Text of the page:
How misinformation and disinformation harm ICRC’s humanitarian work in Burkina Faso
An independent investigation by a consortium of news organizations resulted in the publication of stories on 16 February 2023 about a disinformation campaign targeting the International Committee of the Red Cross (ICRC) in Burkina Faso. The ICRC is sharing more information about the incident to further clarify the work we do to help victims of conflict and other situations of violence.
In August 2020 the French magazine Valeurs Actuelles published false accusations against the ICRC. What consequences did the publication of this article have for the ICRC's work?
First, the ICRC takes the issue of misinformation, disinformation and hate speech (often abbreviated as MDH) very seriously, as it can have severe consequences for the people we assist. It can also affect our humanitarian mission to assist and protect communities most affected by conflict and violence.
The publication of the Valeurs Actuelles article had a negative effect on the perception of ICRC's neutrality in Burkina Faso. When the article was republished on a second website, the article provoked violent comments and raised fears for the safety of our team in the country. Fortunately, in the end, we experienced no direct security impact.
Why did former ICRC President Peter Maurer host a news conference on 14 September 2020 in Ouagadougou? Was it because of this article?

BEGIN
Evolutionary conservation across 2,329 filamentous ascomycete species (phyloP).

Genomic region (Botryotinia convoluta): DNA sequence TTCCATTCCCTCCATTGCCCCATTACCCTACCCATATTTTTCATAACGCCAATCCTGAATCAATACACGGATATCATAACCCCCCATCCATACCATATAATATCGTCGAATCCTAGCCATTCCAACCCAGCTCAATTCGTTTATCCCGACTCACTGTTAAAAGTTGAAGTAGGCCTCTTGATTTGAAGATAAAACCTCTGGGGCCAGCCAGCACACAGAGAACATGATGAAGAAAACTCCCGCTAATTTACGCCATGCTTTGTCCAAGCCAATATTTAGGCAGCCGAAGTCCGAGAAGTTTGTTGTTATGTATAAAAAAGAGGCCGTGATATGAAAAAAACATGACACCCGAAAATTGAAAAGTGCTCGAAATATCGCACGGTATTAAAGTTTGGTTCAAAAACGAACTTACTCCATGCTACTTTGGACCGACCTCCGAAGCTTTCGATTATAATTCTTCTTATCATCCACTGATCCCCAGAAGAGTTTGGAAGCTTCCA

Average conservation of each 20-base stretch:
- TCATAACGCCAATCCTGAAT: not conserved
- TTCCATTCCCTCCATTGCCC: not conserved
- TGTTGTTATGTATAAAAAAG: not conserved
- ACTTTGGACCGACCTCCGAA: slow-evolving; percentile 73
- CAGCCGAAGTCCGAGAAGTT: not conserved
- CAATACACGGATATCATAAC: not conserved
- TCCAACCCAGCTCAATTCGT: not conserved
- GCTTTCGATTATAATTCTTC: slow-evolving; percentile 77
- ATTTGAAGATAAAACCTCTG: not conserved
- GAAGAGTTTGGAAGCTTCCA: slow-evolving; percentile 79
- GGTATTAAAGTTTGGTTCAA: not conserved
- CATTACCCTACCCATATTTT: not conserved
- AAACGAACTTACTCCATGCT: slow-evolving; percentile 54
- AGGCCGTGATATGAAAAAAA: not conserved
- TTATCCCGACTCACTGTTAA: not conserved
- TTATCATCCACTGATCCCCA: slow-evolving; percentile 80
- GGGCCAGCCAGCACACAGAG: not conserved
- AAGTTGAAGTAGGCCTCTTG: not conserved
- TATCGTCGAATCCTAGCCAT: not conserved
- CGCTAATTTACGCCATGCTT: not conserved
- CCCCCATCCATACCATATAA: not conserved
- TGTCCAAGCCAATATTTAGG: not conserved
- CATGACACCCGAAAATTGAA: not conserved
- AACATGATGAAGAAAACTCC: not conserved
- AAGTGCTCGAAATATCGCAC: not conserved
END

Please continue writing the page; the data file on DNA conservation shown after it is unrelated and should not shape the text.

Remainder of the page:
The visit of the ICRC president had been planned for a long time before this disinformation campaign was launched, and media interaction is often a part of such trips. We shared a news release that communicated primarily on a recent budget extension for ICRC's work in Burkina Faso, Mali and Niger. But then-President Maurer was ready to answer questions related to the ICRC dialogue with armed groups, and he gave an interview to AFP on this topic.
The ICRC released a statement in January 2020 about arbitrary arrests and conditions of detention in Burkina Faso. How did the government react?
The overall objective of the ICRC's activities concerning detainees is to prevent enforced disappearances or extra-judicial executions, ill-treatment, and failure to respect fundamental judicial guarantees. We also work to ensure that the dignity and integrity of persons deprived of their liberty are respected and that conditions of detention are in accordance with applicable laws and internationally recognized standards. To do this, we actively work with the authorities to resolve problems and to help them to address not only the consequences of problems but also their causes.
As a complement to these efforts, the ICRC issued a news release regarding the treatment of detainees. That news release was addressed to all stakeholders and not exclusively to any one party. The ICRC endeavors to find solutions to humanitarian problems within the framework of a confidential dialogue with the detaining authorities.
The original Valeurs Actuelles article said the ICRC met with armed groups in Burkina Faso. Is this true?